Today, I'm going to expand on this concept and add to it providing additional evidence to support the idea that you are much better selling far OTM options at 60 DTE or more than you are at closer to 30 DTE.
Here is a graph depicting the theta decay curve for ATM SPX options with theoretical option prices starting at 98 DTE. As you can see based on this graph, the largest amount of decay happens right around 30 DTE and if you are selling ATM options you are certainly served best selling around 30-35 DTE. Notice the 50% drop in value over the 28 day span from 35 DTE to 7 DTE. Obviously, this is assuming all other factors are constant.
One other thing to notice on this graph is how flat the curve is from 30DTE out to 60 DTE and beyond. Yuck! That's not where you want to be when selling ATM options. You are not getting enough theta decay for your risk. That's a poor trade.
Here is a graph depicting the theta decay curve for OTM 10 delta SPX options with theoretical option prices starting at 98 DTE. Notice how much steeper the curve is for both calls and puts from 98 DTE to around 35 DTE. At 35 DTE the curve really flattens out confirming the basis of my last post, which is YOU ARE NOT DOING YOURSELF ANY FAVORS BY SELLING FAR OTM OPTIONS AT 30 DTE.
Not so fast. In options trading - as in life - everything is a trade off and there are NO free lunches. In theory that might sound like a GREAT strategy but come back to reality David because we left the dentist and you need to understand how things work in the real world.
Why isn't it such a good idea to sell premium at 90-98 DTE???
There are few reasons I will argue against selling premium this far out in the future:
- Vega risk
- Volume / open interest
- Inaccurate options model
The further out in time you go, the more vega risk you will have when selling premium. Given this, if you sell some relatively elevated volatility then you can make a lot of money in a very short time if the volatility comes out. However, sell mid-low volatility and you could get hammered in the short term due to your high vega risk. This could cause you to get "stuck" in the position for a very long time waiting and waiting for theta decay that just never seems to actually occur.
Either way, vega risk should be a concern if selling premium, but it gets amplified the further out in time you go and for me - the vega risk at 98 DTE is just too high compared to 60-70 DTE.
Volume / Open Interest
Now, this isn't an absolute truth across the board all the time, but generally speaking the farther out in time you go and the farther away from the money you go, the less volume and open interest you will find. That means entry into the trade could be difficult and you might not get a good fill. Worse than getting a poor fill would be getting taken to the cleaners on your exit.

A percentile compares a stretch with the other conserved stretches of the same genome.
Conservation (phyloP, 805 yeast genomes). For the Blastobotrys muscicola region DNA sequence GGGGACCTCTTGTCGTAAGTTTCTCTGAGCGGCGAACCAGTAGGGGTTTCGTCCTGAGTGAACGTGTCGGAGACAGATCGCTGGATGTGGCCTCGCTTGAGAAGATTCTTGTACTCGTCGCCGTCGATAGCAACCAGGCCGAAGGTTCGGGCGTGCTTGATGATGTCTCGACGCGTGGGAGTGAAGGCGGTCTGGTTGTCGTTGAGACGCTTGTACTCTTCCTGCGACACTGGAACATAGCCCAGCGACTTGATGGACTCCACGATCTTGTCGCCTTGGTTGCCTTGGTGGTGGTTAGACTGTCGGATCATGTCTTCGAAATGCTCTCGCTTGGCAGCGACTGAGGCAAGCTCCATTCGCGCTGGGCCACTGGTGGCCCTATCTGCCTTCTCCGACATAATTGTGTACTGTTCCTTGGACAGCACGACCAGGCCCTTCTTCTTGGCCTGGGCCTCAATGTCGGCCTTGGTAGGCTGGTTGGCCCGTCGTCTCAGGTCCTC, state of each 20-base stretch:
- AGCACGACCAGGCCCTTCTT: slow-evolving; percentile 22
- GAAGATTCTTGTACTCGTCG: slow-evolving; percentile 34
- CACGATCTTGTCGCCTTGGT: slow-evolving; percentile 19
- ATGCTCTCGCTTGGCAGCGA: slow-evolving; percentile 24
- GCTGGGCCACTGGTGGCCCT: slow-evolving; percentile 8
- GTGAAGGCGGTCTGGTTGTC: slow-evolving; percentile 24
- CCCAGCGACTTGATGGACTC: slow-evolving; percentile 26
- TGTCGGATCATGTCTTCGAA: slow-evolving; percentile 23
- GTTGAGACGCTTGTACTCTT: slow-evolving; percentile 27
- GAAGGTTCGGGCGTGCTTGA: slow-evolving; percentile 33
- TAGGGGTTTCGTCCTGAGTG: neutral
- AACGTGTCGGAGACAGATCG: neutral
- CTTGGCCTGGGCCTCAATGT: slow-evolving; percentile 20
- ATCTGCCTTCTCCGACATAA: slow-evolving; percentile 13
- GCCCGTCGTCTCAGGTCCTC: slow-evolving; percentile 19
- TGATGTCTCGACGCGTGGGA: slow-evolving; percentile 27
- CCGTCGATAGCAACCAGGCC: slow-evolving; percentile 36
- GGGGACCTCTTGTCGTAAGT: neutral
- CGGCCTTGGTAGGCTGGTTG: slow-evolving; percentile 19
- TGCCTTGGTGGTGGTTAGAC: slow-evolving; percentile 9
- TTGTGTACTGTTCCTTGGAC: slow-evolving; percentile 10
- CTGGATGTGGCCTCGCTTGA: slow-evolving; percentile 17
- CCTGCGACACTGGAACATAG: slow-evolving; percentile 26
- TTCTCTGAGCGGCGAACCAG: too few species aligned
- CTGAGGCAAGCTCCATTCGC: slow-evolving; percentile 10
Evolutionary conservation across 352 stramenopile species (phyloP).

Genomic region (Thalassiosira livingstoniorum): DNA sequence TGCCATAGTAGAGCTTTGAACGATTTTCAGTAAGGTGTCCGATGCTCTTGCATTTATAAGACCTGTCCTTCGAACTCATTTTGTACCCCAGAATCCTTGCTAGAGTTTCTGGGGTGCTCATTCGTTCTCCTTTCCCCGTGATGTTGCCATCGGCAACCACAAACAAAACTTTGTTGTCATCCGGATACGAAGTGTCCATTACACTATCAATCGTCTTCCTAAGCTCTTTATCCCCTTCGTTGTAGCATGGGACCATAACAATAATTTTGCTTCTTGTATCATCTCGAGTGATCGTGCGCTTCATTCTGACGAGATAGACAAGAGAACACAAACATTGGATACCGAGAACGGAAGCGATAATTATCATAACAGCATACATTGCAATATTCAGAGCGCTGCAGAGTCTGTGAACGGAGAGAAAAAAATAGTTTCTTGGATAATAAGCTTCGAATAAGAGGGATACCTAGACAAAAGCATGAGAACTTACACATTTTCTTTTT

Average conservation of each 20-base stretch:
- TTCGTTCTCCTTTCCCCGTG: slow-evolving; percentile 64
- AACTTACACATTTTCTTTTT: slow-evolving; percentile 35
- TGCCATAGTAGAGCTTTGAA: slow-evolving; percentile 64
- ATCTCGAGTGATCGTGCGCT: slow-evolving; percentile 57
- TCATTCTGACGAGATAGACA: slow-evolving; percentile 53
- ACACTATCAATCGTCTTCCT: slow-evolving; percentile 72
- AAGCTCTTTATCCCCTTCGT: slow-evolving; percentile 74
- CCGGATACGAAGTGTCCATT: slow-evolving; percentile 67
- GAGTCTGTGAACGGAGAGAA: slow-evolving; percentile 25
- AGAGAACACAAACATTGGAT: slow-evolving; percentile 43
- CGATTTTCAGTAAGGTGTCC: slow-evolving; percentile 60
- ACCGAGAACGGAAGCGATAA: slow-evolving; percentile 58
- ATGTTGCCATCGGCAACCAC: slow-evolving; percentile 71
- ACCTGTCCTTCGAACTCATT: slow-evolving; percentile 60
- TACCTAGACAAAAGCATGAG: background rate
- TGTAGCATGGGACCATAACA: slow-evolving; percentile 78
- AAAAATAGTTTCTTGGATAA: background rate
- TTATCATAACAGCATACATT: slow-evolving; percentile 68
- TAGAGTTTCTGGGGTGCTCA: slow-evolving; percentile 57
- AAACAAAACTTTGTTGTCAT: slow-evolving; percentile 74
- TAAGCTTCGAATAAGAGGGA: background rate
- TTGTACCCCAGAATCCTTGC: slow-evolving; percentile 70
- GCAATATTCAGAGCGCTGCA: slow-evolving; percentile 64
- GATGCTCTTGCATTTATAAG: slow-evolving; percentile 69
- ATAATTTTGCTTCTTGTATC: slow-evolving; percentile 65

Let me paint a quick picture for you: You logon and check you LVX account and notice some far OTM spreads you sold have really decayed due to price movement and volatility coming in and your up a cool 5%.
Nice! Time to cash out, collect the profits, and feel better about myself while I tell myself how smart I am. Should I plan my retirement yet? Ah, let me first put in this order right quick. You put in your order at the mid-price and wait.
... And wait.
Okay, I'll cave in a nickel you tell yourself. No big deal! Still a nice profit. You resubmit your order.
... And wait.
You cave a dime this time and crickets. NOOOOOOOOOO!!!!!
Nothing will make you curse out a market maker faster than not getting executed near mid on a profitable trade. There aren't many disappointments in the world worse than thinking you are up and ready to close a trade for your profit target only to get taken to cleaners on execution and either have to close for far less than your profit target or stay in the trade which increases your chances of giving back your gains or even catching a loss.
This is why liquidity is so important and volume and open interest can sometimes make or break a trade.
Inaccurate Options Model
In my experience and from speaking with other trades you have to know when you should trust the options model and when you should not. For example, when looking at far OTM protective puts or "units" on the options model the difference between theory and real life becomes very apparent with a flash crash or black swan event. Your little protective put will gain far more in value than the model predicts. This is an instance when the model should not be trusted. The only problem is that the only way to know this is through experience and education.
If that went right over your head, no worries... I'll explain: The model shows you that that your position should gain a certain amount of theta decay each day when selling at say 98 DTE yet the greeks don't seem to be behaving as the model predicts. You just aren't getting any decay and your actual position P/L remains stuck in the mud.
What in the heck is going on here? It's an example of a time when the model might not be as accurate as you would like and this can happen with very far OTM options when they are very far out in time among other times that are outside the scope of this post.
Okay, let's wrap it up. What timeframe is best to sell far OTM options? Based on this information the best traders I know sell far OTM premium around 60-70 DTE with a cutoff around 45 DTE. This provides the best balance of all factors including open interest/volume, vega vs. price risk, options modeling accuracy, and time spent in the trade.
Feel free to post comments or question - I'd love to hear from you!
The images (Theta decay graphs) used in this post were provided by Dave Robinson. Thanks Dave!! You can get in touch with Dave here:
Dave also runs a great blog you should check out about building automated options trading systems, which you can find here: